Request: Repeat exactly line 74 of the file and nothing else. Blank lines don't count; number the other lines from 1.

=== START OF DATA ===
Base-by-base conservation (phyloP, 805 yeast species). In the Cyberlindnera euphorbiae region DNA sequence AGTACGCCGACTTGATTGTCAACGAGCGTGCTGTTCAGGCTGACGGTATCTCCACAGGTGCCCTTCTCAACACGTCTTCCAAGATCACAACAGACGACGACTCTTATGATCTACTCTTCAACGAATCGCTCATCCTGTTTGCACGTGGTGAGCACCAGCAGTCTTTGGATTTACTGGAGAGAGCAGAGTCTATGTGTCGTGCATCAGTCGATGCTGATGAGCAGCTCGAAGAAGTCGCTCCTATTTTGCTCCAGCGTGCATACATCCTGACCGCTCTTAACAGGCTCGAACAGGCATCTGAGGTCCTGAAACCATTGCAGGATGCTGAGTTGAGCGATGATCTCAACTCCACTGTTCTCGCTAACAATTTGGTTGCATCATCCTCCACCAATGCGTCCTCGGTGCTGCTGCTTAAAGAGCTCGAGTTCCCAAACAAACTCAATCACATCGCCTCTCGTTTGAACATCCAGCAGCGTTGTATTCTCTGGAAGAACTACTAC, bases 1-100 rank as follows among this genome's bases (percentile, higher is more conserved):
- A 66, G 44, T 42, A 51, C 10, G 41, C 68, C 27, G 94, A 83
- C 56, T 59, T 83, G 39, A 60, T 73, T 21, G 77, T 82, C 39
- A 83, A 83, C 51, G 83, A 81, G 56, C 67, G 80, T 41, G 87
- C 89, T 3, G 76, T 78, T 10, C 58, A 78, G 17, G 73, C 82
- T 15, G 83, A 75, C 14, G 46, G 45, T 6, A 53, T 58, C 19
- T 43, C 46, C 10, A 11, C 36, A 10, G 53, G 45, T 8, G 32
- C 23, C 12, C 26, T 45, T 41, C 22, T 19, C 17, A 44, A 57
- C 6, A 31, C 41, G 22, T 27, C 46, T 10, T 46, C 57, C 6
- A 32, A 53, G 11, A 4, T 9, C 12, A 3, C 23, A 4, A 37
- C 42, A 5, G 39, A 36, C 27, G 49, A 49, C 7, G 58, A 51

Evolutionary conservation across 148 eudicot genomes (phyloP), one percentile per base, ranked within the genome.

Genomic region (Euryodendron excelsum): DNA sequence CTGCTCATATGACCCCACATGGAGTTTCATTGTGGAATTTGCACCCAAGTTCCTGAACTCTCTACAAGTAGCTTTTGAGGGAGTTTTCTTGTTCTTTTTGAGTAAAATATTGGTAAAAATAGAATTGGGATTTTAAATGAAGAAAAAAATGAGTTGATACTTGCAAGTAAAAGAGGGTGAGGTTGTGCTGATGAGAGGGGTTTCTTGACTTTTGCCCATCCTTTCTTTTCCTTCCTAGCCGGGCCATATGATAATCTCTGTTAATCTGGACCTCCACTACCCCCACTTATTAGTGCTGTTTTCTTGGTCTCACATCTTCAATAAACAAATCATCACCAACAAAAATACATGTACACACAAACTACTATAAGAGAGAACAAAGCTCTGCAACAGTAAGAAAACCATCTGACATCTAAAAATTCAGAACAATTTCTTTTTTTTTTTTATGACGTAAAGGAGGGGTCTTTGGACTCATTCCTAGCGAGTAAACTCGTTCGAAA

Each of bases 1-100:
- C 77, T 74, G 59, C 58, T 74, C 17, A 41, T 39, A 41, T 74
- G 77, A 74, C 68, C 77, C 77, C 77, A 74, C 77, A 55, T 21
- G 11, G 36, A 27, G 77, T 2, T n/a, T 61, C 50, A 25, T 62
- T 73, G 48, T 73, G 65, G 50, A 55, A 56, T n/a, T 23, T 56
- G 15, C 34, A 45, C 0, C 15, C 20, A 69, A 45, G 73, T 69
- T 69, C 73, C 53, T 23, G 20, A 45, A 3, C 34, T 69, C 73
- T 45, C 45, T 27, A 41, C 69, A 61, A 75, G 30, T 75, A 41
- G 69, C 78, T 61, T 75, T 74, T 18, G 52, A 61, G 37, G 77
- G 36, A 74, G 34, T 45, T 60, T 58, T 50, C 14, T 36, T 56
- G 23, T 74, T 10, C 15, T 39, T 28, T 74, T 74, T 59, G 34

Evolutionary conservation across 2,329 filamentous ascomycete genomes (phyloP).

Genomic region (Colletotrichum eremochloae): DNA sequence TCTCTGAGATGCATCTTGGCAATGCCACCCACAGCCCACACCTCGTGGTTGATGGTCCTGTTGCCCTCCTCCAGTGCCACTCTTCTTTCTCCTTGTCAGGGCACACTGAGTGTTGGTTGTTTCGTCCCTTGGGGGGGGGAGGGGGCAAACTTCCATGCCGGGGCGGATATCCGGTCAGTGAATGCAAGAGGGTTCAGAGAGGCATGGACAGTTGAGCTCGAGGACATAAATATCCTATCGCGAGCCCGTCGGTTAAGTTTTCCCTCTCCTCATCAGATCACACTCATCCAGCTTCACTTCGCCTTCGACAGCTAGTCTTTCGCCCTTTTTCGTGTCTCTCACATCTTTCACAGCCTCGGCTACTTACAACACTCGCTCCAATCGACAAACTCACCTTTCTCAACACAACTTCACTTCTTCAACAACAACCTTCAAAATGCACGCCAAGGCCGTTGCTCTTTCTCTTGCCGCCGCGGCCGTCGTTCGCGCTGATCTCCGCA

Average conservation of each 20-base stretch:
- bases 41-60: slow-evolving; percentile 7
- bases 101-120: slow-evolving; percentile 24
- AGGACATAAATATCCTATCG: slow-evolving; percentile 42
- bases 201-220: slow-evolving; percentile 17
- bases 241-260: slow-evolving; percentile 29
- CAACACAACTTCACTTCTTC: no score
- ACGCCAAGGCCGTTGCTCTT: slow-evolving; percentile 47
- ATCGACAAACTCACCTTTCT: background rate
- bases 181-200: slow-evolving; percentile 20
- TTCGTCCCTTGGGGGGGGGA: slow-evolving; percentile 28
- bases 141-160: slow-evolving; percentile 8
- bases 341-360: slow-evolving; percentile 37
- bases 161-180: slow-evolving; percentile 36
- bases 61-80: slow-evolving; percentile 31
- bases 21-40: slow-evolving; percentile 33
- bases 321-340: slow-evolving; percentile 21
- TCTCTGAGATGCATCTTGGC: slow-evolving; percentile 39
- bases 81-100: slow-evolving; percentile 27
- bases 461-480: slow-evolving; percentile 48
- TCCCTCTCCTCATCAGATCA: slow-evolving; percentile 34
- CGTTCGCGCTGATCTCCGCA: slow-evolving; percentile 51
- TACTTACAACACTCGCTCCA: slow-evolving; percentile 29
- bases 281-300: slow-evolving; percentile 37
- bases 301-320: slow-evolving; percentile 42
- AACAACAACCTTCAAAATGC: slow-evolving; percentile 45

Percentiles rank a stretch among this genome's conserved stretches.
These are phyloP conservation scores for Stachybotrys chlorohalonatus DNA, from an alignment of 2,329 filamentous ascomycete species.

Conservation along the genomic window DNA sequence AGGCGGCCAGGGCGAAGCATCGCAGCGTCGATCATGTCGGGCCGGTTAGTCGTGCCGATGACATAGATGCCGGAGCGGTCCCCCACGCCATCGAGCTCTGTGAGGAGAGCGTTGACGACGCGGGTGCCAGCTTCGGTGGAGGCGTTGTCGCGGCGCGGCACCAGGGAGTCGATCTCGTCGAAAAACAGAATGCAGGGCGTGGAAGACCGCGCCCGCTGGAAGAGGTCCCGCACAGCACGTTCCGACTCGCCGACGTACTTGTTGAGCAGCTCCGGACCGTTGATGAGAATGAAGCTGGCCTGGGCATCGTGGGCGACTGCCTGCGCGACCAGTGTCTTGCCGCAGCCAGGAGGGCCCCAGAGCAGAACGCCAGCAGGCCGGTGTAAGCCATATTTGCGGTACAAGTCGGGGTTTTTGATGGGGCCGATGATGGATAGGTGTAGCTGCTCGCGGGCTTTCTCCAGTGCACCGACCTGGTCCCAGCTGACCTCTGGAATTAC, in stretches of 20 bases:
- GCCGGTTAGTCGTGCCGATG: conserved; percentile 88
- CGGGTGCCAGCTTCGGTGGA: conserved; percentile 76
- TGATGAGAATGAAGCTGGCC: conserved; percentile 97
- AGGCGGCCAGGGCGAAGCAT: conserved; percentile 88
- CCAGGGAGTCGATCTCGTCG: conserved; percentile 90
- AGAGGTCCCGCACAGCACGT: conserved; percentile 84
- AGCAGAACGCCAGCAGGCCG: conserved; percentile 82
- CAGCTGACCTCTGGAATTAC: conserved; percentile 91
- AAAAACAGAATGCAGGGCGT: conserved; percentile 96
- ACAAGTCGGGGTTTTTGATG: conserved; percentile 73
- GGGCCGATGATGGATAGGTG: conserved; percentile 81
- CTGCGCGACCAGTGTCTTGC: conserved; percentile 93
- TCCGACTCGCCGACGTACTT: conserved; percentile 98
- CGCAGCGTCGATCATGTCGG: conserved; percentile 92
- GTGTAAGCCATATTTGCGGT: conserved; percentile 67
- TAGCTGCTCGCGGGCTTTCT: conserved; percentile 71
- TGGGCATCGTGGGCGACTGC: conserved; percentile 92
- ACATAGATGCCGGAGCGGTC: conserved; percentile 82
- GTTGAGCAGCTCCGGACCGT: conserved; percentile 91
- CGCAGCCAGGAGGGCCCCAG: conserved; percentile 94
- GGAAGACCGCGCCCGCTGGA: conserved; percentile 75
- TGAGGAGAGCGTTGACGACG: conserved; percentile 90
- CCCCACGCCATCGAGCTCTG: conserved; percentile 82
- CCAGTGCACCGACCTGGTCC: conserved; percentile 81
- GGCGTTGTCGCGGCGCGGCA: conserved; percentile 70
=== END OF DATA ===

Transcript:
- GTTGAGCAGCTCCGGACCGT: conserved; percentile 91